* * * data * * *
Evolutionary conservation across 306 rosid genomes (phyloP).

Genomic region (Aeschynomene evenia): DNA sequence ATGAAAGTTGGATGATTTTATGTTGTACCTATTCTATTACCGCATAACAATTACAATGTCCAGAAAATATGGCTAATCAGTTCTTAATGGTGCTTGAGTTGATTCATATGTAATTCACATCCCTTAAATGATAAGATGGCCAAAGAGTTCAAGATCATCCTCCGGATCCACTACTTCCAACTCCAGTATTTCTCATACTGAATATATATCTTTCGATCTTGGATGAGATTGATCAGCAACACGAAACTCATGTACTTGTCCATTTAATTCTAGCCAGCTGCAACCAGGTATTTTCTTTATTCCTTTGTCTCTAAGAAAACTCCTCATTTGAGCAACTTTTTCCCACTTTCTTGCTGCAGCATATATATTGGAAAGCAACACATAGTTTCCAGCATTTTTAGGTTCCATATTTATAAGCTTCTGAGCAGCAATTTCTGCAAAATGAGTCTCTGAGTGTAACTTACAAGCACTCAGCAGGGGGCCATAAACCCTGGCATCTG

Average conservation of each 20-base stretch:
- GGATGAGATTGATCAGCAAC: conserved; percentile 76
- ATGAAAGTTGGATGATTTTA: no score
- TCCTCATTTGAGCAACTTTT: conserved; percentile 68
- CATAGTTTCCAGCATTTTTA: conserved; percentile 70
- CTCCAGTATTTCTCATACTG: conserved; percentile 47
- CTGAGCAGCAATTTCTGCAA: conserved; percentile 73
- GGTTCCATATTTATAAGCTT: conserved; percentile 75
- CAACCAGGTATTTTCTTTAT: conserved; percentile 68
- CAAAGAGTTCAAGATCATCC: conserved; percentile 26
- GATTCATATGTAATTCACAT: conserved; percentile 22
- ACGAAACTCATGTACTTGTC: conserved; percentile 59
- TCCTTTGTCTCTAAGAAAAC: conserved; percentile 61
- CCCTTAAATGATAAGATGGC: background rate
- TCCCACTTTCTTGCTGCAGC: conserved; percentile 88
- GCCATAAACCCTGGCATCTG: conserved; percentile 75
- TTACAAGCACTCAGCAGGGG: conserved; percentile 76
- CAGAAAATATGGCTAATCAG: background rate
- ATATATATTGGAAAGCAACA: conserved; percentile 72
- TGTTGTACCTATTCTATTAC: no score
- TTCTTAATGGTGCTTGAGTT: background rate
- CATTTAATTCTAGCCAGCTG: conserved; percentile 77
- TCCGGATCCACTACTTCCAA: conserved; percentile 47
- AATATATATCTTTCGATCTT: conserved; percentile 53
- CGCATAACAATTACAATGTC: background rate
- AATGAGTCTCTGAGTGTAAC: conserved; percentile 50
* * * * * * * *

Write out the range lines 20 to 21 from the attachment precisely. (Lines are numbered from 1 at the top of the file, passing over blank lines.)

- CAGAAAATATGGCTAATCAG: background rate
- ATATATATTGGAAAGCAACA: conserved; percentile 72